Friday, May 6, 2016

Ashbel Smith

Ashbel Smith. Photograph published in Daniels Medical Journal, Austin, in April 1886.
A physician named Ashbel Smith, having read in the newspaper about the Texan struggle for independence from Mexico (which, just coincidentally, I'm sure, closely followed the pattern of the American Revolution), fresh off the boat from Connecticut, showed up at a wide open plain alongside the San Jacinto River where the Texans were about to sneak up on Santa Ana's army. Sam Houston immediately appointed Smith as Surgeon General of the fledgling Republic of Texas.

The Mexican camp, anticipating traditional open field battle at dawn with opposing armies suicidally marching into each other's hail of bullets, was taking a siesta. Providentially the Mexicans had not posted sentries. They relied instead on some gentleman warrior's code to preserve the peace until it was time for war.

Rather than waiting overnight, the Texans seized the day, half-walked, half-ran across a mile of open field and into the Mexican camp, and Santa Ana's snoozing men raised no hue and cry. Wanting to keep the noise down and to conserve the ammo, the Texans used the butt ends more than the business ends of their rifles. It was a brutal afternoon, but the Texans felt they were taking revenge for their comrades at the Alamo, so the more brutal, the better. They won the battle with minimal arms fire.

The outcome led to Ashbel Smith's appointment as Ambassador to both England and France. Smith's assets as physician, francophone, and intellectual led to a diversified career in the woolly frontier where such abilities were rare.

After Napoleon, the Bourbon dynasty had been restored to the French throne. Louis-Philippe I, "The Citizen King," granted an audience to Ashbel Smith, who recorded in his diary that when he arrived at court, the Queen was playing whist with a few companions, but the King was nowhere to be seen. Finally the King came in and said, "Ah, Mr Smith, I shall be with you in a moment."

The decisive Battle of San Jacinto had established the mostly white Texans as owners of this former northern province of Mexico. While the heavily damaged Mexican army had to retreat, they did not recognize the Texans as the legitimate owners of Texas. So the Mexicans conducted intermittent raids north of the Rio Grande to harass the Texans, often fatally. It was Ashbel Smith's task at the French court to ask Louis-Philippe, as a go-between, if the issue could be resolved so that Mexico would leave Texas in peace. The French King indicated with a gesture of his hand (a discrete way of avoiding vulgar mention of money) that the Mexicans wanted gold to recognize the new Republic. Texas was land rich but cash poor, so the Republic had to endure Mexican harassment until 1845, when it became a state within the US, at which time Federal troops lined the border and put a stop once and for all to the attacks. The border situation led into the Mexican-American war in which Mexico lost still more territory, "including nearly all of present-day California, Utah, Nevada, Arizona and New Mexico" (The History Channel).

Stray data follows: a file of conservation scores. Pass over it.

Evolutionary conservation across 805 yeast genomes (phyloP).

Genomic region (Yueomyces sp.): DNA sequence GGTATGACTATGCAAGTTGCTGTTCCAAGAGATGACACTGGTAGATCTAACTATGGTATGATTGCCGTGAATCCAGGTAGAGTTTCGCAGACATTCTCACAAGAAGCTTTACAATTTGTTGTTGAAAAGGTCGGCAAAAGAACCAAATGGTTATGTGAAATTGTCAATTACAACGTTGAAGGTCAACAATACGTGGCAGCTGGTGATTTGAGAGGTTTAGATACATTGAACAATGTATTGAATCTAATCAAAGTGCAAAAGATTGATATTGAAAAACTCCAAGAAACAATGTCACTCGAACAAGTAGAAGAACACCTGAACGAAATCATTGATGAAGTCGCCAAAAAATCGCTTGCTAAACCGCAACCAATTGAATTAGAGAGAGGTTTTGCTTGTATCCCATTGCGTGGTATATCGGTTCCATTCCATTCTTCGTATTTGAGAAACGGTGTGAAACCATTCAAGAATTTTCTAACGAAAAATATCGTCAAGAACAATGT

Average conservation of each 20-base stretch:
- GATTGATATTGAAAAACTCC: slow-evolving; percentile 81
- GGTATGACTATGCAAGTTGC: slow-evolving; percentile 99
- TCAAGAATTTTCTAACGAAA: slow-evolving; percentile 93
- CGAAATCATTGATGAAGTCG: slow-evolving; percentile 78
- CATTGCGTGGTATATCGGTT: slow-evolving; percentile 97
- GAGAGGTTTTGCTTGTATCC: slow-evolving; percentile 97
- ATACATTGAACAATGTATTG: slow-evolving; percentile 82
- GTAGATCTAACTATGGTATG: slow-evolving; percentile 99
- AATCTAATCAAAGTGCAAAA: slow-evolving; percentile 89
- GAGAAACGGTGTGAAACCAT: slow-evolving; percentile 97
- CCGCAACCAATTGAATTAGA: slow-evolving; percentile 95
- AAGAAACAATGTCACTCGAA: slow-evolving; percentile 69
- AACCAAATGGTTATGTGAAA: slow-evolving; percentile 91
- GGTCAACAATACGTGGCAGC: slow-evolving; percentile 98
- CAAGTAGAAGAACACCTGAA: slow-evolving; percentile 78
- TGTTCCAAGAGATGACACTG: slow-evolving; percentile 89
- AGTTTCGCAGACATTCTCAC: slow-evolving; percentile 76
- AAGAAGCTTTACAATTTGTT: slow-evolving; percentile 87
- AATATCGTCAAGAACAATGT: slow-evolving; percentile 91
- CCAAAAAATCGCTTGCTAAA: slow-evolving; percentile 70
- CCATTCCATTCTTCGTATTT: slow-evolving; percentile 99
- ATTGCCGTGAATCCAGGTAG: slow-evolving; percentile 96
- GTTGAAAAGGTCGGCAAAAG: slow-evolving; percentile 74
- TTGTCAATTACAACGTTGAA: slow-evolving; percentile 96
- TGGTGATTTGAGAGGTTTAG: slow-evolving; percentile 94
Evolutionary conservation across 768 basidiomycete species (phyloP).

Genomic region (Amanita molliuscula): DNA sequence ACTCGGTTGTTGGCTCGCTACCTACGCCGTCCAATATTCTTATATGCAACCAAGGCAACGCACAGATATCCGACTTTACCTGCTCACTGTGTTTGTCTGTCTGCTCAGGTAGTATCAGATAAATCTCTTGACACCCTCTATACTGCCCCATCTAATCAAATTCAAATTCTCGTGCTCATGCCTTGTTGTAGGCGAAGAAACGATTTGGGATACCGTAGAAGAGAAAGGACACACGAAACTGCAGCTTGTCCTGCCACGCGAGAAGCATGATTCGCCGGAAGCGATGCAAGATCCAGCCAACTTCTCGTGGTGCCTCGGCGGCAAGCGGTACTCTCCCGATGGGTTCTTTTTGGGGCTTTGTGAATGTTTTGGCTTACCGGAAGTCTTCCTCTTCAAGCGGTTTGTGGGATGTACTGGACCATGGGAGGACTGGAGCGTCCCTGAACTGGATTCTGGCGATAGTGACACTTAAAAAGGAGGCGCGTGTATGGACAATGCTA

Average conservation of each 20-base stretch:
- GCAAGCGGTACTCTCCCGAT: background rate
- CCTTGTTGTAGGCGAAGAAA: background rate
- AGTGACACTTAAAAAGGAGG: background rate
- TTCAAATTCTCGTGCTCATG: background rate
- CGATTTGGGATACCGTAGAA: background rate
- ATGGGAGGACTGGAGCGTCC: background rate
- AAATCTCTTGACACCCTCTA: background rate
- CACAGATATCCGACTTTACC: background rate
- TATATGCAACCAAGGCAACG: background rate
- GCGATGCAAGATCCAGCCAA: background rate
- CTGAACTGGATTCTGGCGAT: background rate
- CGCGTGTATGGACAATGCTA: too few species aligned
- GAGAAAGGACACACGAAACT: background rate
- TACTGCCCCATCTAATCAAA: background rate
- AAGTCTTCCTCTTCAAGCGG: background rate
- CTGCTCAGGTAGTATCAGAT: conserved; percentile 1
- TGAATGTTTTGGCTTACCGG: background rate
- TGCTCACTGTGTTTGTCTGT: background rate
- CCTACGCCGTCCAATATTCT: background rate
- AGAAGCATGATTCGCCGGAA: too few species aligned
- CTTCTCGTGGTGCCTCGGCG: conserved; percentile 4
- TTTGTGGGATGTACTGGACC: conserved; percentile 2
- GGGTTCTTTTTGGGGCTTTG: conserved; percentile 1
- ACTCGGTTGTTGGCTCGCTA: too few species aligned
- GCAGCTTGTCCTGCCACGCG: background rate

Ashbel Smith served at least one other prestigious office for Texas. As an advocate for establishing the University of Texas, Smith was named its first Chairman of the Board of Regents.

It's appropriate that his papers are housed in the Barker Texas History Center on the UT campus. I read the delicate papers of his diary with his account of meeting Louis-Philippe I. But to my dismay, the papers were literally falling apart: where his cursive writing had closed loops, the long dry ink had eaten through the 150-year-old paper so that the tiny fragments enclosed by cursive L's and O's were falling onto my wrists and onto the desktop. Of course I pointed this out to a library employee, who didn't seem to be too concerned because there was no money allocated to preserve the papers.

"But this dude is like the founder of the University," I said.

"I know," the librarian said sadly.

I know this bit of historical trivia may have only limited interest, but Smith's passage about meeting the King of France, written later that same day, leaves me a bit awestruck. Smith's story came to mind because my friend Jack Lynch's survey of the history of reference books, You Could Look It Up, mentions Edmond Hoyle’s 1742 A Short Treatise on the Game of Whist, and whist (a precursor to bridge) always reminds me of the queen at her table with her courtiers.